FTF1 – Valerie Tarico – Recovering from Religion

This entry is a  recap of Valerie Tarico’s Freethought Festival 2012 presentation as observed by me as an audience member. Shitty writing or misinterpretation of the presenter’s material is completely my fault. If you think I got something wrong, please let me know in the comments or feel free to email me at bio_dork(at)hotmail(dot)com.  

Valerie Tarico is a psychologist, author and ex-evangelical. Her talk, Recovering from Religion, addressed some of the challenges that people face when they are attempting to reconcile their loss of faith or lack of belief, especially in an environment where it is more advantageous for them to retain their faith.

She showed us how religion sets up booby traps for those who question church teachings. Common ideas that are ingrained into religious lessons: Doubt is from the devil, questioning is sinful. She mentioned that some groups think of books that discuss doubt, leaving religion and religious criticism as “spiritual pornography”. Valerie commented that she had thought she would be making more money as a writer of pornography.

A slide from Valerie’s presentation

She did a nice job of explaining the process that one might go through while deconverting and attempting to extricate oneself from religion. She briefly mentioned the grieving process, and throughout the presentation gave resources that might be useful for people in this situation – exchristian.net, recoveringfromreligion.org, losingmyreligion.com She focused on how she was working to help bridge the gap between belief and non-belief, and presented this one possible way that people who are leaving religion might go about doing that.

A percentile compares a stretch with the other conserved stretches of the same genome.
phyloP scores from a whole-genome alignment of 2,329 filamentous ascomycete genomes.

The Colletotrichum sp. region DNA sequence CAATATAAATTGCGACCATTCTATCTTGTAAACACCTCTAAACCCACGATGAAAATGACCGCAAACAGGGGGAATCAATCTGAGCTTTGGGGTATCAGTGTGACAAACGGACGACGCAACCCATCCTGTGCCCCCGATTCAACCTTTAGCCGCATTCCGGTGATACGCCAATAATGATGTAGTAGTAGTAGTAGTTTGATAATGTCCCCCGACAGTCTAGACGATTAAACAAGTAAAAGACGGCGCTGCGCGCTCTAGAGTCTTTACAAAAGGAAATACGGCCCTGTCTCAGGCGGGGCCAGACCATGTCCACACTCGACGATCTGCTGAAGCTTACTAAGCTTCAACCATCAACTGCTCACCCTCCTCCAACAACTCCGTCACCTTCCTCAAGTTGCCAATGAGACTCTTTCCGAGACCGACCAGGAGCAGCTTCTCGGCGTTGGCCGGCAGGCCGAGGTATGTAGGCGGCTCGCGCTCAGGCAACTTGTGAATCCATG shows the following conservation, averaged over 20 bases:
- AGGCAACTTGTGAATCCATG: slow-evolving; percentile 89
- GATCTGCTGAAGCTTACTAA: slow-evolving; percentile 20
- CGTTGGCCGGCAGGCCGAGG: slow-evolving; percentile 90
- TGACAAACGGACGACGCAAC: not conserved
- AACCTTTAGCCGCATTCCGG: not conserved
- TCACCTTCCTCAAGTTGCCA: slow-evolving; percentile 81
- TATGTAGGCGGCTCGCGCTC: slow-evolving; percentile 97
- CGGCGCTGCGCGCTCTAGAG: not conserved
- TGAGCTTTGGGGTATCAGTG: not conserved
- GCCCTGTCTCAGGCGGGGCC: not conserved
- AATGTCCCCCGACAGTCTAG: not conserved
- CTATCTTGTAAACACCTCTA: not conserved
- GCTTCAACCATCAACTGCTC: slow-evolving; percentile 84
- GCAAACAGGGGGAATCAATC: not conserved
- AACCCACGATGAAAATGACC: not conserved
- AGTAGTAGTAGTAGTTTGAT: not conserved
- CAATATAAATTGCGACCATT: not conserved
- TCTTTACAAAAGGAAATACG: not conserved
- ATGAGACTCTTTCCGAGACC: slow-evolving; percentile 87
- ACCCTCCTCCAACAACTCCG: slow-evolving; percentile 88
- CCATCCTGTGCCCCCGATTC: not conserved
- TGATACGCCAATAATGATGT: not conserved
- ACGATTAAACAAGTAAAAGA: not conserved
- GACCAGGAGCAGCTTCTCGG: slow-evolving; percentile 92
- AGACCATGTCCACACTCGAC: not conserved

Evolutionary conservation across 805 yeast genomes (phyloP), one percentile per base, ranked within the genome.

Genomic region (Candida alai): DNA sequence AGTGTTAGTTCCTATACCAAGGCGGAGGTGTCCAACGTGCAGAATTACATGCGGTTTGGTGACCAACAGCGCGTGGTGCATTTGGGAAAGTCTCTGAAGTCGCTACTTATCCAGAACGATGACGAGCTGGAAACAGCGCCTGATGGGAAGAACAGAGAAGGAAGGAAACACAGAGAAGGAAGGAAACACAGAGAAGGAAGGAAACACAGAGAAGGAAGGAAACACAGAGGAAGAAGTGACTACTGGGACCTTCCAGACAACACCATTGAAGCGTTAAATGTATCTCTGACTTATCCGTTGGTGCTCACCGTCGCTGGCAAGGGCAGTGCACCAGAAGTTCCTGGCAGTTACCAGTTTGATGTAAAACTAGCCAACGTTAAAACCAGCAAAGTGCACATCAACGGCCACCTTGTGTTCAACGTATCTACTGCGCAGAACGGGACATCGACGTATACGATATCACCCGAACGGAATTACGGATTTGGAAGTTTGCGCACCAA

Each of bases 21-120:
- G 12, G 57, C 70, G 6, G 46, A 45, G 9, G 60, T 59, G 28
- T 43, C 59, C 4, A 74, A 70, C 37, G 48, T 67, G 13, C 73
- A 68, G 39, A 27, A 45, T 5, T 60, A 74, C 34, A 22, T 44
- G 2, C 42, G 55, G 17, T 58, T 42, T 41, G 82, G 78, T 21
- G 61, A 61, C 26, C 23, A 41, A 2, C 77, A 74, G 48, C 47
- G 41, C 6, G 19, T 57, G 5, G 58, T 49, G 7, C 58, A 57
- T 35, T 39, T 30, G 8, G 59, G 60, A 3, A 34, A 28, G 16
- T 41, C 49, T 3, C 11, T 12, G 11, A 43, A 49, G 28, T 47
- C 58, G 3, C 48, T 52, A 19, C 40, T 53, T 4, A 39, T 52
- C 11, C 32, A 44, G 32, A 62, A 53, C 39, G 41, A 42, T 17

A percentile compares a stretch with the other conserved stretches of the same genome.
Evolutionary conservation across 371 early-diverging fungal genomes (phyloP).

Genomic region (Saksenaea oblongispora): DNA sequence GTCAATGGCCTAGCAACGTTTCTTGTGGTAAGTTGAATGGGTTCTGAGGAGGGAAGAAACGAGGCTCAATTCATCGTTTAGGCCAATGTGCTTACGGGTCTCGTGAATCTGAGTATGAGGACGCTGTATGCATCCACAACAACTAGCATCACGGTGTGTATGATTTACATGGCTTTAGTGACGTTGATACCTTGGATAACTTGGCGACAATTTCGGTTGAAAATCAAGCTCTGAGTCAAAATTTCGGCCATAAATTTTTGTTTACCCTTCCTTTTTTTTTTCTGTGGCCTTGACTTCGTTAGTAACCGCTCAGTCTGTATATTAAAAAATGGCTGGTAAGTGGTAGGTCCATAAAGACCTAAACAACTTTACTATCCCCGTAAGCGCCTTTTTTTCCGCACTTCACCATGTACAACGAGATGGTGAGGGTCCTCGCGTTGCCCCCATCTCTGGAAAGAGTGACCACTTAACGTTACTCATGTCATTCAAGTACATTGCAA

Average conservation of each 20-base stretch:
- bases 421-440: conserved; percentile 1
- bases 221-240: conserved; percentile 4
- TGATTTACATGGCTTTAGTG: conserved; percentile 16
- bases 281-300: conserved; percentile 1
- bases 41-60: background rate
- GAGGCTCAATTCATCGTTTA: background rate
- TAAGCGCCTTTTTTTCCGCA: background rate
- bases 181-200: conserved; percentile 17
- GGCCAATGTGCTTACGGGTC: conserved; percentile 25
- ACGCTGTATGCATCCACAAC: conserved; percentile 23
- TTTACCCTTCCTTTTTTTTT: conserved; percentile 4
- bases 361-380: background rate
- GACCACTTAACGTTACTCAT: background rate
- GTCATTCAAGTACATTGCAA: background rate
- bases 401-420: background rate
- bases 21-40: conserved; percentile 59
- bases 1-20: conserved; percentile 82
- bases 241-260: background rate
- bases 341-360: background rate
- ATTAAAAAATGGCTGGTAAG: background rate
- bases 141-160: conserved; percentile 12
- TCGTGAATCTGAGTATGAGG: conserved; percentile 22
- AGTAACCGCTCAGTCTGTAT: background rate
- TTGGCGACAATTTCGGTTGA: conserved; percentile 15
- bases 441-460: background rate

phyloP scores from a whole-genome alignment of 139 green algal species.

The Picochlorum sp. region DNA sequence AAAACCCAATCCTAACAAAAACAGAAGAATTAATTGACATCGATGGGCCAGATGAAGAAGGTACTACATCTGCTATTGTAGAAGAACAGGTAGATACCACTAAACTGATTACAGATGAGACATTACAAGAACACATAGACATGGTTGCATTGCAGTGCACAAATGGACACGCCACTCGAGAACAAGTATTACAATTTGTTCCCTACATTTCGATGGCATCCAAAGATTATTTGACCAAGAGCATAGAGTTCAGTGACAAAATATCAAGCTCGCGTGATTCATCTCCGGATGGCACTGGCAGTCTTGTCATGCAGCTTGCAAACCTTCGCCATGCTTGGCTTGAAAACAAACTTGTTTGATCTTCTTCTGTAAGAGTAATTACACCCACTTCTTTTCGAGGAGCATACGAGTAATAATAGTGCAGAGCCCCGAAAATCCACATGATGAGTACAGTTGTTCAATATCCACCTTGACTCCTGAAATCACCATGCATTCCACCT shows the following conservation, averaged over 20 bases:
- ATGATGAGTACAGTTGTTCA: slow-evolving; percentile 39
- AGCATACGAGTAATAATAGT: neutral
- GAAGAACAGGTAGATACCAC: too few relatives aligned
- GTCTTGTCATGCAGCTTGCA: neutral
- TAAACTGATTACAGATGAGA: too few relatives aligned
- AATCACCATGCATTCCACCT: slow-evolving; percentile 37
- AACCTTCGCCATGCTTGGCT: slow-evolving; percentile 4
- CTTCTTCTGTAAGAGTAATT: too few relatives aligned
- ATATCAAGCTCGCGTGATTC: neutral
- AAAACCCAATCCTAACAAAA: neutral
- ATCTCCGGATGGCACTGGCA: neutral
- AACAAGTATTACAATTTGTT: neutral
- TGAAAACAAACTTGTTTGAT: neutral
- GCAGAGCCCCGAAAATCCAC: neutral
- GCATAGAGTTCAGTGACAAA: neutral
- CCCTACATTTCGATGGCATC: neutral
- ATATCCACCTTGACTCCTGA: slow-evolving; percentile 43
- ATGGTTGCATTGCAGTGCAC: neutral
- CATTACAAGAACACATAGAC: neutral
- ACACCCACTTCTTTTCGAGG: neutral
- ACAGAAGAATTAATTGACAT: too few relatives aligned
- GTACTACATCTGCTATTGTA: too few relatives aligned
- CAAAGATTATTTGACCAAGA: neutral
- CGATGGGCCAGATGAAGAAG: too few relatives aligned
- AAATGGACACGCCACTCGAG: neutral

FTF1 – Kevin Padian – Lessons from the Dover Trial

This entry is a  recap and review of Kevin Padian’s Freethought Festival 2012 presentation as observed by me as an audience member. Shitty writing or misinterpretation of the presenter’s material is completely my fault. If you think I got something wrong, please let me know in the comments or feel free to email me at bio_dork(at)hotmail(dot)com.  

The keynote speaker on Friday night was Dr. Kevin Padian. He was one of the most laid-back and charismatic speakers of the entire weekend, and that’s saying quite a bit considering the speaker lineup that FTF1 put together! His talk was Evolution, Education, and “Intelligent Design” – Lessons from the Dover Trial.

Dr. Padian is an evolutionary biologist and he served as an expert witness in  Kitzmiller v. Dover Area School District. He is currently the President of the National Coalition for Science Education (NCSE).

[Read more…]

Cross-Country Connections: Celebrate

Cross-Country Connections is a Biodork weekly blog entry dedicated to telling stories in pictures of three family members – me, my sister and Mom – living in very different locations across the country. Every week we choose a different theme and then take or contribute a personal photo that fits the theme. This week’s theme is Celebrate.